I'm making 10g of Denny's Rye tomorrow morning. I started a 1g starter one week ago and it's just about done. Most of the Krausen has fallen and I've got a good amount of yeast on the bottom of the jug. Yeast is Denny's fav 50.

Should I toss the starter in the fridge tonight and then decant in the morning? Or try to decant without chilling? Or, just toss the lot into the fermenter?

BTW, I'm thinking about using a plastic paint mixer in a drill motor to aerate the chilled wort. Anyone done this before? I plan on putting a plastic bag around the drill motor so no foreign matter drops in the bucket.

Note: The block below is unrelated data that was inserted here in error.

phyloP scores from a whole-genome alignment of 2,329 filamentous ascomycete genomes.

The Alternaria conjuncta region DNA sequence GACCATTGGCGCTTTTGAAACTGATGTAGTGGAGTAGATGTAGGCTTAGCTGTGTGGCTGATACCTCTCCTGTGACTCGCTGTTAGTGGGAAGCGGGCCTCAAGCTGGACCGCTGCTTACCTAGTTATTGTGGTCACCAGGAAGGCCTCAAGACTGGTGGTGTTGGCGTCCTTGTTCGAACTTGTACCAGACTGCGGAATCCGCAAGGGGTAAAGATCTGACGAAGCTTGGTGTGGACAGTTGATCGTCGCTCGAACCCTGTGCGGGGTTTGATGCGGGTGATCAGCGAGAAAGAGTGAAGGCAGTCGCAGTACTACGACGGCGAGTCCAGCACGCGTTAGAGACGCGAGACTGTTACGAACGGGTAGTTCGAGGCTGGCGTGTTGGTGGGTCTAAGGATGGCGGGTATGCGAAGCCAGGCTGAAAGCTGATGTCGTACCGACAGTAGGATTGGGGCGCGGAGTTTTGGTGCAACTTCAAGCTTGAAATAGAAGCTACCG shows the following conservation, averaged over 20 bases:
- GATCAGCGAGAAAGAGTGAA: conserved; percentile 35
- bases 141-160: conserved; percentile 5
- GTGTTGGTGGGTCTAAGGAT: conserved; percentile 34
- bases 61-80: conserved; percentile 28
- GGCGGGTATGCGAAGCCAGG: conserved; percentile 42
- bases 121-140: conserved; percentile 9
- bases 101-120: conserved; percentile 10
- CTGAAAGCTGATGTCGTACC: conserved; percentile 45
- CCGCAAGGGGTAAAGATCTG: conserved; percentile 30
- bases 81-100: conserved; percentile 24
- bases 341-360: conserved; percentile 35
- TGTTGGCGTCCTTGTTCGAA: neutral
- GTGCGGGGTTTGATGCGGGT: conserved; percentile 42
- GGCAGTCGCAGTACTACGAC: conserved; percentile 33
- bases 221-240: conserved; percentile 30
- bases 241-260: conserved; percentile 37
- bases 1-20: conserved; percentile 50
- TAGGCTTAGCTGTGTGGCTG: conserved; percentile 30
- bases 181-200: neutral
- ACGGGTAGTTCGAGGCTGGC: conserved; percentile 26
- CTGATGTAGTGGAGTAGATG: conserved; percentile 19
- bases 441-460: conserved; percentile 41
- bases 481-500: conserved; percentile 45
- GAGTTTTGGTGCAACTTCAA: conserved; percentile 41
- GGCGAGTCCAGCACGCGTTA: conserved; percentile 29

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Yeast and Fermentation / Another thread about plastic buckets (sorry)
« on: December 03, 2013, 06:06:29 PM »
I'm getting back into the hobby after a 10yr hiatus. I sold off all my carboys years ago so I need to build a vessel collection and I'm looking at buckets this time. I've done a fair share of research about the pros and cons of plastic and I'm comfortable with it.

My question is about the volume of buckets. I'm looking at the 5g food grade Lowes buckets. I see people say over and over and over that a 5g bucket is too small for a 5g batch, and that (2) 5g buckets are too small for a 10g batch. I'm going to make 10g batches and have to ask the obvious: why can't I just use (3) 5g buckets? That would leave plenty of head space for krausen.